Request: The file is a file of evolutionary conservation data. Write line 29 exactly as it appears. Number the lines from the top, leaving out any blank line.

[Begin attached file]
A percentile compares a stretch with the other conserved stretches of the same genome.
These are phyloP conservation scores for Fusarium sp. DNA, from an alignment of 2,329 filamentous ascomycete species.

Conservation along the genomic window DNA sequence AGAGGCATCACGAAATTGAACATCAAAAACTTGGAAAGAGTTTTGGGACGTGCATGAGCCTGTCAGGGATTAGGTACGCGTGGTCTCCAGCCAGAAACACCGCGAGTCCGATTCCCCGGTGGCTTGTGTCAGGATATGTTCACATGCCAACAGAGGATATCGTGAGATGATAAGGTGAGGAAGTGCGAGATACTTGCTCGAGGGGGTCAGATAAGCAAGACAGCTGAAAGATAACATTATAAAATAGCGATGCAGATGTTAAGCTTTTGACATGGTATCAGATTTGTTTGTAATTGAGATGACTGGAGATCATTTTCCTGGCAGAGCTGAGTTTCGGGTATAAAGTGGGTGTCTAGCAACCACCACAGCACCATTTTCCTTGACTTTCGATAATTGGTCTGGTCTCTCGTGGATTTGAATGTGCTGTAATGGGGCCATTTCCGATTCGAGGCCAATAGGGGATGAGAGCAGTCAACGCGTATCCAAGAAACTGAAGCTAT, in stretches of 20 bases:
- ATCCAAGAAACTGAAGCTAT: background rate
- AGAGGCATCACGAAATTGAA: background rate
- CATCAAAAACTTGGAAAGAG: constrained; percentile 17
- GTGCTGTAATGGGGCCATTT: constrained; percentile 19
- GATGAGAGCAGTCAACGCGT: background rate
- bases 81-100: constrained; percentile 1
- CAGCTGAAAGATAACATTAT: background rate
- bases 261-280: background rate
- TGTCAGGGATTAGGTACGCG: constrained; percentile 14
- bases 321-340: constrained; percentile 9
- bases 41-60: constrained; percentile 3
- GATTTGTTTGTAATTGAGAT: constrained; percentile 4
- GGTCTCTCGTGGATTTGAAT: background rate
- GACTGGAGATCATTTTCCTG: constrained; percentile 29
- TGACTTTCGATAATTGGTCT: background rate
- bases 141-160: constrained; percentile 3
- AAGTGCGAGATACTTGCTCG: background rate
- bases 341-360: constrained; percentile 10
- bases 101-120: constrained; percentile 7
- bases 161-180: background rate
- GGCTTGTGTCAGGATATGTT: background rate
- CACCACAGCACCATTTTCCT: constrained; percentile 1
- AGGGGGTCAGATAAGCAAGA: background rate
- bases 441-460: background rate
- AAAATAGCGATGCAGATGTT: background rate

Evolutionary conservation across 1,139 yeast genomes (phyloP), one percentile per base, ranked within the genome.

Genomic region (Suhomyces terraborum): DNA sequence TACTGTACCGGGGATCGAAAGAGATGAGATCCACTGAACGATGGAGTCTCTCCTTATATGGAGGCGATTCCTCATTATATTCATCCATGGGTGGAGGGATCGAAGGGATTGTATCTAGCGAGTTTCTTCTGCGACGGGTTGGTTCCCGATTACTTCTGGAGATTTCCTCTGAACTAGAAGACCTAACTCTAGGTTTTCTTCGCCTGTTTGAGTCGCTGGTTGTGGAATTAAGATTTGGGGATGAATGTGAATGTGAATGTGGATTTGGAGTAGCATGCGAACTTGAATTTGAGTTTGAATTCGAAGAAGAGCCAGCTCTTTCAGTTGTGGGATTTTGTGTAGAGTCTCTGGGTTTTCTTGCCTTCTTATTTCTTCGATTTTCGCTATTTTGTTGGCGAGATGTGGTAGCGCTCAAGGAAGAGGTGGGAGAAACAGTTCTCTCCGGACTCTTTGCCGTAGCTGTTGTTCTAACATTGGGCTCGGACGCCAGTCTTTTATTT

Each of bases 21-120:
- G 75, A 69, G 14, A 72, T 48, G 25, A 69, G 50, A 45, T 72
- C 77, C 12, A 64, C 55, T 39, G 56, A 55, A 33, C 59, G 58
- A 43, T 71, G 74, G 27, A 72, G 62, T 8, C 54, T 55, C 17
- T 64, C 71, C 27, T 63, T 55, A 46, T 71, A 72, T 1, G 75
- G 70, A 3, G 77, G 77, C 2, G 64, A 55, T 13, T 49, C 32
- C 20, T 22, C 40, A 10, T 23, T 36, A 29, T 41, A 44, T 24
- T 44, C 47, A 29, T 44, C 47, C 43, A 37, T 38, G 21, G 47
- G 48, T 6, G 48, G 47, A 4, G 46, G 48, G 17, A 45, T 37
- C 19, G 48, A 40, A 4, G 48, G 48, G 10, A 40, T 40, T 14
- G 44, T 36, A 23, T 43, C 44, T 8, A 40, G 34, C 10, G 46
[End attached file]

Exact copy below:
Evolutionary conservation across 1,139 yeast genomes (phyloP), one percentile per base, ranked within the genome.